Fantasy Fiction into Film: Essays
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This work examines the symbolism of fantasy fiction, literal and figurative representation in fantastic film adaptations, and the imaginative differences between page and screen. Essays focus on movies adapted from various types of fantasy fiction--novels, short stories and graphic novels--and study the transformation and literal translation from text to film in the Lord of the Rings, The Chronicles of Narnia, Charlie and the Chocolate Factory, Howl's Moving Castle, Finding Neverland, The Wizard of Oz, Wicked and Practical Magic.
produced since the creation of the medium. Even in times of limited technology, during the era of the silent film, audiences flocked to movies like The Lost World, She, and The Thief of Bagdad. And should it be any wonder that these very films were themselves adaptations of existing texts? A brief foray into the history of fantasy film demonstrates that many (if not most) film fantasies have characteristically been such adaptations. This is not only true of more recent movies such as those in the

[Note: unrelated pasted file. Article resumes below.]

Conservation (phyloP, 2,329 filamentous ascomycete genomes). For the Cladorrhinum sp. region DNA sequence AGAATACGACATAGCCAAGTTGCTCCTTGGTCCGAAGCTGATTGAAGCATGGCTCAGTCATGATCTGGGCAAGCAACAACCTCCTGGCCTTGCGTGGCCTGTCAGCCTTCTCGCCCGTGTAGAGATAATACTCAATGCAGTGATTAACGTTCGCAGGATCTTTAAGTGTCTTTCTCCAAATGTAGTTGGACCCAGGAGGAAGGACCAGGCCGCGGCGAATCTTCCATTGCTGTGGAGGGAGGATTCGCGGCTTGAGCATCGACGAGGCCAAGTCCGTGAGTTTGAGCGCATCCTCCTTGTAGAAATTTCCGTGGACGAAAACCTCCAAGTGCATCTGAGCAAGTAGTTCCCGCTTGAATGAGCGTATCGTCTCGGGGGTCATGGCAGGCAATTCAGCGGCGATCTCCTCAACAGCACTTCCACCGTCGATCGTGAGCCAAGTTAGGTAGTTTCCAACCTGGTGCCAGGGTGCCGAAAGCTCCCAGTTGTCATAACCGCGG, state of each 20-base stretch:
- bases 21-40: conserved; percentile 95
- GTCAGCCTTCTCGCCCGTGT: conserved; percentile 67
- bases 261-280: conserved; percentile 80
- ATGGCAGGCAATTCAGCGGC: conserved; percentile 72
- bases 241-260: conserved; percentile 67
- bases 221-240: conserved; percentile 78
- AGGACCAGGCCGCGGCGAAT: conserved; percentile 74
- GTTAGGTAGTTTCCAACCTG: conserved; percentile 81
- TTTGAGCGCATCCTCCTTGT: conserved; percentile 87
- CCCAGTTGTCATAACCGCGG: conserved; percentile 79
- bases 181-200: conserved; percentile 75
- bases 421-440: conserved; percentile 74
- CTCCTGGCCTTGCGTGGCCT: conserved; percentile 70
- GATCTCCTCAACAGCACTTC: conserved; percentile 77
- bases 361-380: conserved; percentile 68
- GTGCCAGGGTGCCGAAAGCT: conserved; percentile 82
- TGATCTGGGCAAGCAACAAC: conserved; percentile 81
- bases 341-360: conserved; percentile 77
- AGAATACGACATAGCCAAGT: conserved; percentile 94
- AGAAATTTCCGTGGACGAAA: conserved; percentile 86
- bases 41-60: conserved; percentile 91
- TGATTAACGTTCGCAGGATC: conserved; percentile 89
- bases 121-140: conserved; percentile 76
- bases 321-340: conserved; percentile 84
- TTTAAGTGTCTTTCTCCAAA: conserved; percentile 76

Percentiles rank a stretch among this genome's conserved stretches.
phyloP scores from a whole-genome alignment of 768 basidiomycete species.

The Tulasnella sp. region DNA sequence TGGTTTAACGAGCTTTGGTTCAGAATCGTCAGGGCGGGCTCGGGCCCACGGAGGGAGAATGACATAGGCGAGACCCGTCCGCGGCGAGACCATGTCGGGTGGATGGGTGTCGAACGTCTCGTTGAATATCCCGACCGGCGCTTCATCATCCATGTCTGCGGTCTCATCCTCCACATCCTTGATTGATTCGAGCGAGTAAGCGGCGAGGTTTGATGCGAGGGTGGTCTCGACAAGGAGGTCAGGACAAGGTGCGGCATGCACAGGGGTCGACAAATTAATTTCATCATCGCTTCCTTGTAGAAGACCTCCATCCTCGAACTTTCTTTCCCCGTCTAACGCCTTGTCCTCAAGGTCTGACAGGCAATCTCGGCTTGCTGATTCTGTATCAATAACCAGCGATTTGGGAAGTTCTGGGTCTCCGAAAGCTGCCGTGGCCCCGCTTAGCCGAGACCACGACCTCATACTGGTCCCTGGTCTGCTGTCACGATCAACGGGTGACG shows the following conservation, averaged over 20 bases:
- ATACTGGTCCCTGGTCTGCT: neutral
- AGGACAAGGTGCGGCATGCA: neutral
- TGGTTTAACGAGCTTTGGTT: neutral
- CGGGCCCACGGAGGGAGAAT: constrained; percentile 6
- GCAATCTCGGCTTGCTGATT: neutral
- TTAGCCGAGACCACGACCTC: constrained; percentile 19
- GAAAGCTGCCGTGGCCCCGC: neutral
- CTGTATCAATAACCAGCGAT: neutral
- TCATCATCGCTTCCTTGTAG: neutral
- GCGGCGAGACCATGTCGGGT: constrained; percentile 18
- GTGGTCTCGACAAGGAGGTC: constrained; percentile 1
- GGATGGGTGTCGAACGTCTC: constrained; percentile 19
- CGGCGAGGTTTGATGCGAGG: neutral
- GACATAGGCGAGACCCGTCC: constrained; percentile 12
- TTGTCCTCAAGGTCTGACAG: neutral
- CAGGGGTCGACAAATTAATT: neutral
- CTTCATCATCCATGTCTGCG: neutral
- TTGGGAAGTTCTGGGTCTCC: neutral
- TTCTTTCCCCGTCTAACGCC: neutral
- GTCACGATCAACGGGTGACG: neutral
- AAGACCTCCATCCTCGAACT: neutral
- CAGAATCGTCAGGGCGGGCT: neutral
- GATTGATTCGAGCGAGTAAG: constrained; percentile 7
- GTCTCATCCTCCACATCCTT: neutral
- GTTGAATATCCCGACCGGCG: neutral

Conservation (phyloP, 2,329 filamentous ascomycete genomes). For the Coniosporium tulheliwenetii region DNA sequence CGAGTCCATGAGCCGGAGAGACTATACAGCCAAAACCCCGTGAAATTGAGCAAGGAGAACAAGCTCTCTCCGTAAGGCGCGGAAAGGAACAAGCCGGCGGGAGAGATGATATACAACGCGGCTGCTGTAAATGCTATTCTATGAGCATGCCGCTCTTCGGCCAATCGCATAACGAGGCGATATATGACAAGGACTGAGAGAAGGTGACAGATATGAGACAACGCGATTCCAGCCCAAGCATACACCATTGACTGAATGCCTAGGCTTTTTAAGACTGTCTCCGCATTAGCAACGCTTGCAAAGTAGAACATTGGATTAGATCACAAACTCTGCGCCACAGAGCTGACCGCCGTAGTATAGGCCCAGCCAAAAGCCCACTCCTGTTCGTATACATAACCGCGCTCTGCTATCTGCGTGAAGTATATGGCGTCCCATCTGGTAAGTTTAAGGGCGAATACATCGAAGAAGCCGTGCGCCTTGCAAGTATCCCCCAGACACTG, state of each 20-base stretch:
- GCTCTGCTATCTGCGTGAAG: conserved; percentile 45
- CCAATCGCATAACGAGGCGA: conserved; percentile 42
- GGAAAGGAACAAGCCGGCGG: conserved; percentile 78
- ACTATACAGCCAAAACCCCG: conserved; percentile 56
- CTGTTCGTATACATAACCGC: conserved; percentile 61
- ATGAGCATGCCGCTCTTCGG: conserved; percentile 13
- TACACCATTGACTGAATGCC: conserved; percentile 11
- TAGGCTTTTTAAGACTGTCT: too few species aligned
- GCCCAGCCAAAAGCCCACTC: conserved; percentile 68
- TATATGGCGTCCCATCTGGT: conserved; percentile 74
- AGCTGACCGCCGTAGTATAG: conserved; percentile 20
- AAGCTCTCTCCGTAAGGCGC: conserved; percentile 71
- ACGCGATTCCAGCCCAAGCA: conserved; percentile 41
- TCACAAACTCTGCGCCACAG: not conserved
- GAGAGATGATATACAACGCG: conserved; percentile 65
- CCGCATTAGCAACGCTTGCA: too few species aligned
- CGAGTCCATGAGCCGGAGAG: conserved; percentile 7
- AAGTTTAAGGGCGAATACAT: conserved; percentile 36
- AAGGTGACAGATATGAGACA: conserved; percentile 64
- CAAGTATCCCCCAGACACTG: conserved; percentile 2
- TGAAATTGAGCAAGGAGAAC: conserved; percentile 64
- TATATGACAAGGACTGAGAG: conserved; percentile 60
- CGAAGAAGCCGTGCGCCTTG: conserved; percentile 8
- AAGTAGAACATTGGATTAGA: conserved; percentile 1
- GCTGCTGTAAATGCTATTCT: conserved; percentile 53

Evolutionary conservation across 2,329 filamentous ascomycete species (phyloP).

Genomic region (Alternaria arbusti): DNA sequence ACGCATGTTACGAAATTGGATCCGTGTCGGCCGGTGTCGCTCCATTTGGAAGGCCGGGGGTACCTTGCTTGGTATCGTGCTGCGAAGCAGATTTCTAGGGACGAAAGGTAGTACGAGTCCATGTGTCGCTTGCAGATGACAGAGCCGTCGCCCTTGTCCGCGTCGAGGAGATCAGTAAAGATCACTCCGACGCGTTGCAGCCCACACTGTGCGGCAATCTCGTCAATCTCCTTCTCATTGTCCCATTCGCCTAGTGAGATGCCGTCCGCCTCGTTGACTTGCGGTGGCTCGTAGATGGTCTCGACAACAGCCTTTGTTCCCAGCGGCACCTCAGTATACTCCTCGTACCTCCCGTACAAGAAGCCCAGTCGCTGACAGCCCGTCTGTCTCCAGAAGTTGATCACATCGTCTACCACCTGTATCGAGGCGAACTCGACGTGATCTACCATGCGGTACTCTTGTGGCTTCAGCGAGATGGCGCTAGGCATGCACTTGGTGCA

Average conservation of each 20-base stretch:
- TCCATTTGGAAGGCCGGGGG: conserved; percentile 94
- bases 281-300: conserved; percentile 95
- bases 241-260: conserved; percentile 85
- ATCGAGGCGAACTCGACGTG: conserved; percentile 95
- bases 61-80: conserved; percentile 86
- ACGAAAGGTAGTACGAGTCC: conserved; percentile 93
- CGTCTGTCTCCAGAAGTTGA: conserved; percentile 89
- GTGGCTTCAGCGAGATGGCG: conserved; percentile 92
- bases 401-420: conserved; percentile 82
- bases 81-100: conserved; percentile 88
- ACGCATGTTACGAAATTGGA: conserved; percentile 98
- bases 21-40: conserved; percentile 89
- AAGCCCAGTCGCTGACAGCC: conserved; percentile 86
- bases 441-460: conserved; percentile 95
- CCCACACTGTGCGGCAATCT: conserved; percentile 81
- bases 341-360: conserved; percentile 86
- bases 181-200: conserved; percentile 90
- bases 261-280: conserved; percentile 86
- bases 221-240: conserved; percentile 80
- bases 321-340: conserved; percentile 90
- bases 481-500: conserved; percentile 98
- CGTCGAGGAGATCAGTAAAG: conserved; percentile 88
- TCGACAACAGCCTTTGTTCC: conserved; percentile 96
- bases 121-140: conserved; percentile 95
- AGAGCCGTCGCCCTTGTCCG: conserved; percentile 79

Pretty,” begins the Wicked Witch, viewing Dorothy’s party en route to Oz. “So Gandalf,” begins Saruman, when he learns the good wizard intends to lead the Fellowship through Moria. • The Witch on her bicycle or broomstick, her cape flying about her, could o›er a model for Jackson’s Black Riders— insubstantial and ghostly in Tolkien’s text — in their flying capes, galloping in pursuit on black horses. • The filmic Saruman employs flocks of birds as spies, recalling the flying monkeys who perform
mistreatment. In a similarly recuperative gesture, Kathy Davis Patterson’s “From Private Practice to Public Coven(ant): Alice Ho›man’s Practical Magic and its Hollywood Transformation” discusses the conversion of the witch from an emblem of female corruption and potential malfeasance to a feminine principle inherent in all women and one that challenges the domination of patriarchy. However, Patterson argues that the film of Practical Magic does not manage to eradicate completely the negative
which made the witch think she had traveled on a broomstick. The straddling the broom was “undoubtedly more than a symbolic Freudian act, serving as an applicator for the atropine-containing plant to the sensitive vaginal membranes” (¡3¡). Whether the phallic shape was practical or symbolic, the image came to signify a woman’s use of male power, the phallus, to transcend the limitations of the physical and, thus, female realm. The vertical has more to do with heavenly concerns, while the
explains that the child “would not allow itself to be lowered into a pail of water” (30). Thus from the very outset of the novel, Maguire’s witch has green skin (a trait from the movie, not the book) and an unnatural intolerance of water. Her di›erence from other people is based strictly on these physical traits. Although Maguire does explore the nature of wickedness in his novel, he creates no clear binary between good and evil. While her social-climbing roommate Glinda studies sorcery, Elphaba